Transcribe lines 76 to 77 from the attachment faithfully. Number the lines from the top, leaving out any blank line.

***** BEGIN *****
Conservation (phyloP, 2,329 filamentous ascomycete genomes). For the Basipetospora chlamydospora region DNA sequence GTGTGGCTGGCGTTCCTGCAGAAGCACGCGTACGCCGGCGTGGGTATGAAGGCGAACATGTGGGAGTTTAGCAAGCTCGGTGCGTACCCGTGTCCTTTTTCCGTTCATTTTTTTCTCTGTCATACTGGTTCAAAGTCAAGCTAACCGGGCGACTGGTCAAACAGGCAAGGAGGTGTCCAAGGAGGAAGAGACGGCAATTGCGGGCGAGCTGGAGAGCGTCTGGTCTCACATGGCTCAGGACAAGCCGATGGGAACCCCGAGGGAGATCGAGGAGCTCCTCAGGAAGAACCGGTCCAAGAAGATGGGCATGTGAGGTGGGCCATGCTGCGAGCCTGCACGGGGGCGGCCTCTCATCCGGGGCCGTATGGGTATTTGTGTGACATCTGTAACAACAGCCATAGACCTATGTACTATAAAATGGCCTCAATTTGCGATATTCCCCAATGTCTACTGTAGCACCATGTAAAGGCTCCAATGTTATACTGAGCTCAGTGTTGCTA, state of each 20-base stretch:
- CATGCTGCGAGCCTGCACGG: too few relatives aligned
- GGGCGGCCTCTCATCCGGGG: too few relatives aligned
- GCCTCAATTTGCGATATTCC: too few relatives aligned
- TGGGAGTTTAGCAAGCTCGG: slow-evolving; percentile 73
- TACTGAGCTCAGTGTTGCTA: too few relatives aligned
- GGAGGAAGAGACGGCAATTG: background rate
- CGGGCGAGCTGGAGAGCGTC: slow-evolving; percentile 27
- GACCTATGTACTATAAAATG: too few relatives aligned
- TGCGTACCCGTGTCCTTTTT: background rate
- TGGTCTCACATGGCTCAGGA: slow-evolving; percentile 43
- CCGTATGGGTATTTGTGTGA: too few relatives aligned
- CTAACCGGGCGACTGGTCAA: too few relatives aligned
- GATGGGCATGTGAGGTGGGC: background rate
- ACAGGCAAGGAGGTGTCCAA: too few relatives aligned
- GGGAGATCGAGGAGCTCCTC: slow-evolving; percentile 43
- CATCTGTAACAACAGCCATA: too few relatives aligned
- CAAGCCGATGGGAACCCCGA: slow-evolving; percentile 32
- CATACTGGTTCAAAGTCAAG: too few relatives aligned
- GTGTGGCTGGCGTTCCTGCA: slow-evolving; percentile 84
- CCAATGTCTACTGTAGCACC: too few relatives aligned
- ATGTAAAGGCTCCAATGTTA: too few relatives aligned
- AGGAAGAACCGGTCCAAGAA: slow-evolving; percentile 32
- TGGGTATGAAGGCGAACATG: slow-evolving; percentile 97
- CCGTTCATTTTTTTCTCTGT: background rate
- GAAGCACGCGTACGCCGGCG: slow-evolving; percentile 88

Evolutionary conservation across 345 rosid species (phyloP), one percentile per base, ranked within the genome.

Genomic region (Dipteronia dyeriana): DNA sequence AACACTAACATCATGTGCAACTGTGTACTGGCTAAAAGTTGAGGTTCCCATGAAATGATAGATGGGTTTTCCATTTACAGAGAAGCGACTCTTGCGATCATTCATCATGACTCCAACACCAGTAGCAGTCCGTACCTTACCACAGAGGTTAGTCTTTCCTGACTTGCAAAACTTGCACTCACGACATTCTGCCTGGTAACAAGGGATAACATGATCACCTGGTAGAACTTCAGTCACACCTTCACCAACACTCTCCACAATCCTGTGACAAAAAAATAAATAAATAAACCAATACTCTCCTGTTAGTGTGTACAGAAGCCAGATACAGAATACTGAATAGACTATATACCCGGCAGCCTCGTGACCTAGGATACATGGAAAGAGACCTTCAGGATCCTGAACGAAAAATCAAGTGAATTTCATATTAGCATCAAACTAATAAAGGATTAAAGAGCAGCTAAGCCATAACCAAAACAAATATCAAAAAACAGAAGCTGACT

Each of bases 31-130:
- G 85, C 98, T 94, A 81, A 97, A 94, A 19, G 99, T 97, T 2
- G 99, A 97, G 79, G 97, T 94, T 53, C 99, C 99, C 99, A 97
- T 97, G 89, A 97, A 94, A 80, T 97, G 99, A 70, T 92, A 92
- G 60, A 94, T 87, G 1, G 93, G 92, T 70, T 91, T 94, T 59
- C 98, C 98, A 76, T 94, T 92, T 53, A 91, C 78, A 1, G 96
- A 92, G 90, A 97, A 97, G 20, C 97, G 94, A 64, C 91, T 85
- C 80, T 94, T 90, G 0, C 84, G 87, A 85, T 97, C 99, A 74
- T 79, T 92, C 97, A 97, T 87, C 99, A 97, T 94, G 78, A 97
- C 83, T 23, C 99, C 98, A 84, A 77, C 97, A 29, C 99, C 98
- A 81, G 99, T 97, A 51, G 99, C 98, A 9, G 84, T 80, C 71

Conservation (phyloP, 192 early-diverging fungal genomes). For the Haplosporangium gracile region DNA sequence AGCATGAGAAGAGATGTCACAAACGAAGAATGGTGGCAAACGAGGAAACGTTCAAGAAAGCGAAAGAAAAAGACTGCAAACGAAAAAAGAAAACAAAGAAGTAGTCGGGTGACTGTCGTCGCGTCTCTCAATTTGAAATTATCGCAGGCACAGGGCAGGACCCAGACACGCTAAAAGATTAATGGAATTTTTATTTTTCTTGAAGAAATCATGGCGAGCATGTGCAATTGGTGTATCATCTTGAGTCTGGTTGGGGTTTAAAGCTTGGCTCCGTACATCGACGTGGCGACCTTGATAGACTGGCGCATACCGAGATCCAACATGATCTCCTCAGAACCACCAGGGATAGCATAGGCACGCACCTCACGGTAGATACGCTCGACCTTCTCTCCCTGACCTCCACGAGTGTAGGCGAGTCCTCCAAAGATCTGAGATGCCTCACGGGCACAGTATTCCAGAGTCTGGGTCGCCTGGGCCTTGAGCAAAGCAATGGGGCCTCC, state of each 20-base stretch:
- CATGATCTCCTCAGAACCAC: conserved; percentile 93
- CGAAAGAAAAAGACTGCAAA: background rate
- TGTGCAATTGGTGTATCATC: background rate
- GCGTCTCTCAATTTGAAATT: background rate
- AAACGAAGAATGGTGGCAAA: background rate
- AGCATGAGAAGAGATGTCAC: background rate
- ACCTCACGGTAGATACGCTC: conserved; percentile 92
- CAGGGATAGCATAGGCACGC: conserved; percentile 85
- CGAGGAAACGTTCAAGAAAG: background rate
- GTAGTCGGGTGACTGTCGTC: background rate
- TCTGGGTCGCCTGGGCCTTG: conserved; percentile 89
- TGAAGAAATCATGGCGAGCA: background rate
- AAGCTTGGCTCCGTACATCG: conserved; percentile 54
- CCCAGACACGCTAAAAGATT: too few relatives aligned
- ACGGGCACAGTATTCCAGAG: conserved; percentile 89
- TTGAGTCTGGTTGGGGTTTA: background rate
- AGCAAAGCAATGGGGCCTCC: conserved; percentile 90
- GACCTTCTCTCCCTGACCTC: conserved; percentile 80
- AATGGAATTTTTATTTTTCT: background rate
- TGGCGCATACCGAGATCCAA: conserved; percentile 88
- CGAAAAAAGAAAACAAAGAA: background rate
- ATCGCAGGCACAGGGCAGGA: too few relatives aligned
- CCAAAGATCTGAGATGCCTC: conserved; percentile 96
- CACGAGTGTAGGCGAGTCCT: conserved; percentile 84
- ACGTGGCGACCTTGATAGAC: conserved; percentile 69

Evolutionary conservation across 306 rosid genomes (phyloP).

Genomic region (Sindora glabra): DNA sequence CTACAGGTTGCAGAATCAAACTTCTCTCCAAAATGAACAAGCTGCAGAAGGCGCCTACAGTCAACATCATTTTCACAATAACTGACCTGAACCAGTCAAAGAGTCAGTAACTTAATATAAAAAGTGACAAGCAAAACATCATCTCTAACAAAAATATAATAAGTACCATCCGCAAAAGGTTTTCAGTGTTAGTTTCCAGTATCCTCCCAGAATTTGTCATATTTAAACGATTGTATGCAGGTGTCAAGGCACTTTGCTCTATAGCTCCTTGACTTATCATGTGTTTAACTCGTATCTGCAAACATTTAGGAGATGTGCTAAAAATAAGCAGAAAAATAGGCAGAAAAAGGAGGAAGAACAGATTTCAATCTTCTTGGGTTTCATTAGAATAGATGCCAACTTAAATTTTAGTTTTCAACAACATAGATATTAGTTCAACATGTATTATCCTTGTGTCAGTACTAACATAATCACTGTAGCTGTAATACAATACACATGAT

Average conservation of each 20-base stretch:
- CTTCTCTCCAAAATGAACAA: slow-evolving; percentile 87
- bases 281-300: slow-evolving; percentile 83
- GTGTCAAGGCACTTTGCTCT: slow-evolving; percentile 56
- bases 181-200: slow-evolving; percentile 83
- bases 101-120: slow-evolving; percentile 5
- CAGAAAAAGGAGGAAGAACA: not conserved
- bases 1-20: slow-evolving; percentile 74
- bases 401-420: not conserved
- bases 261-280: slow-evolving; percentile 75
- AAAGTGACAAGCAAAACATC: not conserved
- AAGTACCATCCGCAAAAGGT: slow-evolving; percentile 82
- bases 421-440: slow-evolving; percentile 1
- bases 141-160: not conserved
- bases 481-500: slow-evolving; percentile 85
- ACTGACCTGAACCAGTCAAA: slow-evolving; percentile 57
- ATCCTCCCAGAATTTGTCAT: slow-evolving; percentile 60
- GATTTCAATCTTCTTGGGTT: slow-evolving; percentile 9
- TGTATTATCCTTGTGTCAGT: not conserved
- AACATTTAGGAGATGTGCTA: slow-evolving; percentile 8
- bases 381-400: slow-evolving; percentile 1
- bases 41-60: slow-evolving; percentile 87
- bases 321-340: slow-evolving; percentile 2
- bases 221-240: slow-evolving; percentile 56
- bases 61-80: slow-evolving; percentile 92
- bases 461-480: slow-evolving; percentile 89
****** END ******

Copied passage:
- bases 401-420: not conserved
- bases 261-280: slow-evolving; percentile 75